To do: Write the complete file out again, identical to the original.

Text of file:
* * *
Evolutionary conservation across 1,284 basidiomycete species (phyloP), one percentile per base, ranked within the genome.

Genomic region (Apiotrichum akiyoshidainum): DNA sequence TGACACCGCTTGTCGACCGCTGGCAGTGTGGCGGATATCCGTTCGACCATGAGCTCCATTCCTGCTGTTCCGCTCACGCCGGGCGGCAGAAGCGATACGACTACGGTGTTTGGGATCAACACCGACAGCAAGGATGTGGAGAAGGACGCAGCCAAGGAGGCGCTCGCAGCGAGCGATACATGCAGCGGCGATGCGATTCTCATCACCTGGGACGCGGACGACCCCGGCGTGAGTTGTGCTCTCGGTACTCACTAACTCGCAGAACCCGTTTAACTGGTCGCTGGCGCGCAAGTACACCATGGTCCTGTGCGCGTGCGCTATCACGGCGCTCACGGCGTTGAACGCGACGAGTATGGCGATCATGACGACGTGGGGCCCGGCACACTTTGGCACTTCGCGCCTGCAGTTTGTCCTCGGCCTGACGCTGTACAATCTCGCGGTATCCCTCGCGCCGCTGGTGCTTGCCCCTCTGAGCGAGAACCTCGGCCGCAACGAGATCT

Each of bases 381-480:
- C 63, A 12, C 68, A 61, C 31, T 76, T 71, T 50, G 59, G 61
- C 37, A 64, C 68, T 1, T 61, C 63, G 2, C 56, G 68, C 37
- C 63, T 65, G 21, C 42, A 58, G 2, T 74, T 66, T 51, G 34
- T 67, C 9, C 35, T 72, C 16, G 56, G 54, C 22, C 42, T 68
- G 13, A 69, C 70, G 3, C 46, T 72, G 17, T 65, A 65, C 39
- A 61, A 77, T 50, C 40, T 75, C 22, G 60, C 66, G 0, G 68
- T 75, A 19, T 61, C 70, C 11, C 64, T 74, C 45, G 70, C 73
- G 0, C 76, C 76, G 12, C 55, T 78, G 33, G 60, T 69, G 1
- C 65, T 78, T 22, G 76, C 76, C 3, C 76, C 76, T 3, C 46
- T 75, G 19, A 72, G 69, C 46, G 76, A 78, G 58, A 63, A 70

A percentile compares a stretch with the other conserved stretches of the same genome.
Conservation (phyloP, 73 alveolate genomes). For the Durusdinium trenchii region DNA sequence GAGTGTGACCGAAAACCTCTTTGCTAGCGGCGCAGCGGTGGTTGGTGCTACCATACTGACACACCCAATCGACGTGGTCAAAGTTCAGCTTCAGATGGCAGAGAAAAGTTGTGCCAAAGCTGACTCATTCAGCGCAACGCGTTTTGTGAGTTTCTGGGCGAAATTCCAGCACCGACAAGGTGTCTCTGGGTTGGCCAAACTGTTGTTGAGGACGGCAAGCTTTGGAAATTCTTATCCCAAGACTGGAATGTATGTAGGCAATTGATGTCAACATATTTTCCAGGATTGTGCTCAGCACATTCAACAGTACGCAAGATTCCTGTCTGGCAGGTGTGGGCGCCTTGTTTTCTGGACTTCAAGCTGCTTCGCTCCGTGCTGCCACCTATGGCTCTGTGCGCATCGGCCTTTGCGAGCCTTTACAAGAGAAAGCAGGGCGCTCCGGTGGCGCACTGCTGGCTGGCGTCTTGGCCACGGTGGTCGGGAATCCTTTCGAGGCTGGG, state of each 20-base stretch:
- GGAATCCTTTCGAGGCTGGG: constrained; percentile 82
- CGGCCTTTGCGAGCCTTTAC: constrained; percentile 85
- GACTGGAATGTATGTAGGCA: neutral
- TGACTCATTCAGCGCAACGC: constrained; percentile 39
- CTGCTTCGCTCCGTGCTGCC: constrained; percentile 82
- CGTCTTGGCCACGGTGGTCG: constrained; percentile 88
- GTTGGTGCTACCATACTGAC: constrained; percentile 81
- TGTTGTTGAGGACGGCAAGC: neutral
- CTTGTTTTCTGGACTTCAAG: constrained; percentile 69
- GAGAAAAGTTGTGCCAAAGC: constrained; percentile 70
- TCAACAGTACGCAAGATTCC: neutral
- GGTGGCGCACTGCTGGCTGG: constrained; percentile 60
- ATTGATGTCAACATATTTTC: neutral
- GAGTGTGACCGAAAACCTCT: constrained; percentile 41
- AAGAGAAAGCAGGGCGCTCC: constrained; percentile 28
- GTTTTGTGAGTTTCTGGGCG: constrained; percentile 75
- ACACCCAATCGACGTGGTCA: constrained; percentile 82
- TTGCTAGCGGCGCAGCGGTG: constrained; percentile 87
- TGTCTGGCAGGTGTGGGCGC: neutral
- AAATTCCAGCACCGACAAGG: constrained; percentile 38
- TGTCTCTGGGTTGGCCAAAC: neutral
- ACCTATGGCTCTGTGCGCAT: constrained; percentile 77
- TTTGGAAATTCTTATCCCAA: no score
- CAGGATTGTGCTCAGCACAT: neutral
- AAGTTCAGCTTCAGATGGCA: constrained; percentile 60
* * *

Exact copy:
Evolutionary conservation across 1,284 basidiomycete species (phyloP), one percentile per base, ranked within the genome.

Genomic region (Apiotrichum akiyoshidainum): DNA sequence TGACACCGCTTGTCGACCGCTGGCAGTGTGGCGGATATCCGTTCGACCATGAGCTCCATTCCTGCTGTTCCGCTCACGCCGGGCGGCAGAAGCGATACGACTACGGTGTTTGGGATCAACACCGACAGCAAGGATGTGGAGAAGGACGCAGCCAAGGAGGCGCTCGCAGCGAGCGATACATGCAGCGGCGATGCGATTCTCATCACCTGGGACGCGGACGACCCCGGCGTGAGTTGTGCTCTCGGTACTCACTAACTCGCAGAACCCGTTTAACTGGTCGCTGGCGCGCAAGTACACCATGGTCCTGTGCGCGTGCGCTATCACGGCGCTCACGGCGTTGAACGCGACGAGTATGGCGATCATGACGACGTGGGGCCCGGCACACTTTGGCACTTCGCGCCTGCAGTTTGTCCTCGGCCTGACGCTGTACAATCTCGCGGTATCCCTCGCGCCGCTGGTGCTTGCCCCTCTGAGCGAGAACCTCGGCCGCAACGAGATCT

Each of bases 381-480:
- C 63, A 12, C 68, A 61, C 31, T 76, T 71, T 50, G 59, G 61
- C 37, A 64, C 68, T 1, T 61, C 63, G 2, C 56, G 68, C 37
- C 63, T 65, G 21, C 42, A 58, G 2, T 74, T 66, T 51, G 34
- T 67, C 9, C 35, T 72, C 16, G 56, G 54, C 22, C 42, T 68
- G 13, A 69, C 70, G 3, C 46, T 72, G 17, T 65, A 65, C 39
- A 61, A 77, T 50, C 40, T 75, C 22, G 60, C 66, G 0, G 68
- T 75, A 19, T 61, C 70, C 11, C 64, T 74, C 45, G 70, C 73
- G 0, C 76, C 76, G 12, C 55, T 78, G 33, G 60, T 69, G 1
- C 65, T 78, T 22, G 76, C 76, C 3, C 76, C 76, T 3, C 46
- T 75, G 19, A 72, G 69, C 46, G 76, A 78, G 58, A 63, A 70

A percentile compares a stretch with the other conserved stretches of the same genome.
Conservation (phyloP, 73 alveolate genomes). For the Durusdinium trenchii region DNA sequence GAGTGTGACCGAAAACCTCTTTGCTAGCGGCGCAGCGGTGGTTGGTGCTACCATACTGACACACCCAATCGACGTGGTCAAAGTTCAGCTTCAGATGGCAGAGAAAAGTTGTGCCAAAGCTGACTCATTCAGCGCAACGCGTTTTGTGAGTTTCTGGGCGAAATTCCAGCACCGACAAGGTGTCTCTGGGTTGGCCAAACTGTTGTTGAGGACGGCAAGCTTTGGAAATTCTTATCCCAAGACTGGAATGTATGTAGGCAATTGATGTCAACATATTTTCCAGGATTGTGCTCAGCACATTCAACAGTACGCAAGATTCCTGTCTGGCAGGTGTGGGCGCCTTGTTTTCTGGACTTCAAGCTGCTTCGCTCCGTGCTGCCACCTATGGCTCTGTGCGCATCGGCCTTTGCGAGCCTTTACAAGAGAAAGCAGGGCGCTCCGGTGGCGCACTGCTGGCTGGCGTCTTGGCCACGGTGGTCGGGAATCCTTTCGAGGCTGGG, state of each 20-base stretch:
- GGAATCCTTTCGAGGCTGGG: constrained; percentile 82
- CGGCCTTTGCGAGCCTTTAC: constrained; percentile 85
- GACTGGAATGTATGTAGGCA: neutral
- TGACTCATTCAGCGCAACGC: constrained; percentile 39
- CTGCTTCGCTCCGTGCTGCC: constrained; percentile 82
- CGTCTTGGCCACGGTGGTCG: constrained; percentile 88
- GTTGGTGCTACCATACTGAC: constrained; percentile 81
- TGTTGTTGAGGACGGCAAGC: neutral
- CTTGTTTTCTGGACTTCAAG: constrained; percentile 69
- GAGAAAAGTTGTGCCAAAGC: constrained; percentile 70
- TCAACAGTACGCAAGATTCC: neutral
- GGTGGCGCACTGCTGGCTGG: constrained; percentile 60
- ATTGATGTCAACATATTTTC: neutral
- GAGTGTGACCGAAAACCTCT: constrained; percentile 41
- AAGAGAAAGCAGGGCGCTCC: constrained; percentile 28
- GTTTTGTGAGTTTCTGGGCG: constrained; percentile 75
- ACACCCAATCGACGTGGTCA: constrained; percentile 82
- TTGCTAGCGGCGCAGCGGTG: constrained; percentile 87
- TGTCTGGCAGGTGTGGGCGC: neutral
- AAATTCCAGCACCGACAAGG: constrained; percentile 38
- TGTCTCTGGGTTGGCCAAAC: neutral
- ACCTATGGCTCTGTGCGCAT: constrained; percentile 77
- TTTGGAAATTCTTATCCCAA: no score
- CAGGATTGTGCTCAGCACAT: neutral
- AAGTTCAGCTTCAGATGGCA: constrained; percentile 60